Ch. Eng. Alexander Wishart (1858 – 1917)
Between 1858 and 1869 a ship’s carpenter from Arbroath named Steven Wishart and his wife Isabella Jamieson had seven children. The eldest, born on 27 March, was called Alexander and by the age of 13 found himself employed as a worker in one of the local mills. Following an apprenticeship at the Corsar Brothers ‘Applegate Works’, Alexander moved to Govan with his younger brother Robert and found work in the shipyards as an engine fitter.
By the late 1880s, Alexander had returned to Arbroath and married Elizabeth Moonlight Nairn in 1888. He was now working as a marine engineer and consequently would spend long periods away from home at sea. Despite this, five children were born of the marriage between 1892 and 1902, with all of them mercifully still alive at the time of the 1911 census.
During the war, Alexander served as chief engineer of the SS Taplow, a British cargo steamer employed by the Royal Navy as a transport ship. In May 1917 the ship left England for Huelva in Spain, where she loaded with copper bar and sailed for Port Talbot but was last heard of on 5 June when it was assumed she was torpedoed, with the loss of all on board. News of Alexander’s death was officially announced on 10 August and his obituary published in the local papers later that month.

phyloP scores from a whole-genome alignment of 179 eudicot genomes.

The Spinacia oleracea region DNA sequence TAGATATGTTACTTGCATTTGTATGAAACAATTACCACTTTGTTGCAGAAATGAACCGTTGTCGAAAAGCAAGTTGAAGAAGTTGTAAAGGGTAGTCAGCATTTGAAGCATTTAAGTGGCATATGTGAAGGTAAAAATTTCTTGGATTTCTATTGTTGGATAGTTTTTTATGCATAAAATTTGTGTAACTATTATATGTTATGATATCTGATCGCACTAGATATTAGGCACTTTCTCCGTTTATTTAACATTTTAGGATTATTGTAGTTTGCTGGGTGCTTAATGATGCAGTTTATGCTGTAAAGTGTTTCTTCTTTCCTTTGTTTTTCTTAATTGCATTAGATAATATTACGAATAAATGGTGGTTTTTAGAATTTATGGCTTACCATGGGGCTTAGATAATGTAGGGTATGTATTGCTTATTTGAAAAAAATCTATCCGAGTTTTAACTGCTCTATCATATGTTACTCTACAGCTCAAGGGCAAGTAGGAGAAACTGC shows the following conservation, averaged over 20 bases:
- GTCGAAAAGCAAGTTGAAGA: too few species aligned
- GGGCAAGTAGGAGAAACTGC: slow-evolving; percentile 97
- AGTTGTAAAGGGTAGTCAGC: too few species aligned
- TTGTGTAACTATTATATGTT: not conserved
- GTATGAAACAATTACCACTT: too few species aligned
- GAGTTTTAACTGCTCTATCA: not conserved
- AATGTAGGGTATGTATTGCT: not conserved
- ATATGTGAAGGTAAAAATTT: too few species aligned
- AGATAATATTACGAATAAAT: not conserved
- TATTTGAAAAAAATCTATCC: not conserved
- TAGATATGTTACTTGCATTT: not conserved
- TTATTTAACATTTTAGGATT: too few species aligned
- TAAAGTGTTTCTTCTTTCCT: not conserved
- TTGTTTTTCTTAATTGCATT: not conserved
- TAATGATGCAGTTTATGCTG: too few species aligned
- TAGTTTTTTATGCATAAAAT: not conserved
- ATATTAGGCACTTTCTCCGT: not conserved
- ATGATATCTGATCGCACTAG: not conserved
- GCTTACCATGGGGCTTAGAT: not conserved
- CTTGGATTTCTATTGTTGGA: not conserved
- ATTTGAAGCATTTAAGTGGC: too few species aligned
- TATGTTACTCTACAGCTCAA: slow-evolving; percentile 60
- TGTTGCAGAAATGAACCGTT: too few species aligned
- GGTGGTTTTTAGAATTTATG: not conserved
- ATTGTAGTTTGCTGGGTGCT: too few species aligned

In addition to the Tower Hill Memorial in London, Alexander’s life is also commemorated in his Angus hometown.
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